“We want for our children the same opportunities and choices other Australians expect for their children. We want them to succeed in mainstream Australia, achieving educational success, prospering in the economy and living long, safe and healthy lives. We want them to retain their distinct cultures, languages and identities as peoples and to be recognised as Indigenous Australians.”
Empowered Communities, Vision Statement
As the Closing the Gap strategy explicitly recognises, health, education and employment outcomes for Indigenous Australians lag significantly behind those of non-Indigenous Australians. In 2008 the Australian Government pledged to close the gap in between Indigenous and non-Indigenous Australians. The specific targets were to:
- Close the life expectancy gap within a generation
- Halve the gap in mortality rates for Indigenous children under five within a decade
- Ensure access to early childhood education for all Indigenous four-year-olds in remote communities within five years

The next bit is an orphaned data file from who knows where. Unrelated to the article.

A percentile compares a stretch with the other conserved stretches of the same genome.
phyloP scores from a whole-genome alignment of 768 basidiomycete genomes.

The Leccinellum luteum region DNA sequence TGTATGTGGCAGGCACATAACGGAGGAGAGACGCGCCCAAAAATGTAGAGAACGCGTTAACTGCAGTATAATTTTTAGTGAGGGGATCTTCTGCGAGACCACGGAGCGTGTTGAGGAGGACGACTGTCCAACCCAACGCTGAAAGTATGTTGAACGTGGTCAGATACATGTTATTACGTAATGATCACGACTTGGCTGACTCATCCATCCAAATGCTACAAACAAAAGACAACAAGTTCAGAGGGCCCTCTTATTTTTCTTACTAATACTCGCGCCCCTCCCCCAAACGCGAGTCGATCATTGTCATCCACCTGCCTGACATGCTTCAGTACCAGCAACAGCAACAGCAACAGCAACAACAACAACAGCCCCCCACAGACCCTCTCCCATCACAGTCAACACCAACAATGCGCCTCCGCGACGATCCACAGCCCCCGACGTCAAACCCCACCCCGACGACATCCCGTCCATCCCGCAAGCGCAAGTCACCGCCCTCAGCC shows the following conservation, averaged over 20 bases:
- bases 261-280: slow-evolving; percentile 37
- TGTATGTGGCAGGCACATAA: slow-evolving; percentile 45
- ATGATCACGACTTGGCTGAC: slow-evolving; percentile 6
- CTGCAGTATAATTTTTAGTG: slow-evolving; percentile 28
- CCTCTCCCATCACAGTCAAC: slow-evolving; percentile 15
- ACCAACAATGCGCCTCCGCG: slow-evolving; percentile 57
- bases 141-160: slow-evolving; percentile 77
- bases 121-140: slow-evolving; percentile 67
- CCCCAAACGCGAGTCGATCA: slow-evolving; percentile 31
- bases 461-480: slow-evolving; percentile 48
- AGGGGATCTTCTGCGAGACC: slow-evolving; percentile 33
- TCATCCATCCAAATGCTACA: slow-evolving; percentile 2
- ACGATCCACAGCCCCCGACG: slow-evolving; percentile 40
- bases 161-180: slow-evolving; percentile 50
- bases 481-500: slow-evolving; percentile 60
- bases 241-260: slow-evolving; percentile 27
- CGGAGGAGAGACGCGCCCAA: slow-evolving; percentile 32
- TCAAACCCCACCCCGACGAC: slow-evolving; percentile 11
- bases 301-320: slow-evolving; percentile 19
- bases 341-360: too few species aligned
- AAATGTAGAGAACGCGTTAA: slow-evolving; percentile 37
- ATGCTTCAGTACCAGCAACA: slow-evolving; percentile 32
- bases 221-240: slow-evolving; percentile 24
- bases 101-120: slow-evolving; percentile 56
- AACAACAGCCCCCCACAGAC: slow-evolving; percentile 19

- Halve the gap for Indigenous students in Year 12 attainment rates by 2020
- Halve the gap in employment outcomes between Indigenous and non-Indigenous Australians within a decade
Although a small amount of progress has been made in some areas, there are still significant and unacceptable gaps in health, education and employment outcomes between Indigenous girls and non-Indigenous girls. In a wealthy country like Australia, this is unacceptable.
Evidence shows that many Aboriginal and Torres Strait Islander girls face a significant challenges as a result of a range of complex factors, including dispossession, racism, and the impact of intergenerational trauma. Aboriginal and Torres Strait Islander young women are:
- 68% more likely not to survive to age five
- 1 x more likely to be born with low birthweight
- 8 x more likely to be the subject of substantiated abuse or neglect
- 5 x more likely to be from a single parent family
- 19 x more likely to be incarcerated between ages 10-17
- 3 x more likely to have a child while in their teens
- 3 x more likely to experience sexual violence
- 2 x more likely to drop out of high school
- 36% less likely to be employed
Just over 50 per cent of Indigenous girls complete secondary school, as compared to more than 80 per cent of non-Indigenous girls. This gap in education attainment leads to significant economic and social disadvantage for Indigenous young women.
Stars aims to close the gap by supporting Indigenous girls to reach their full potential in all areas of their development and wellbeing.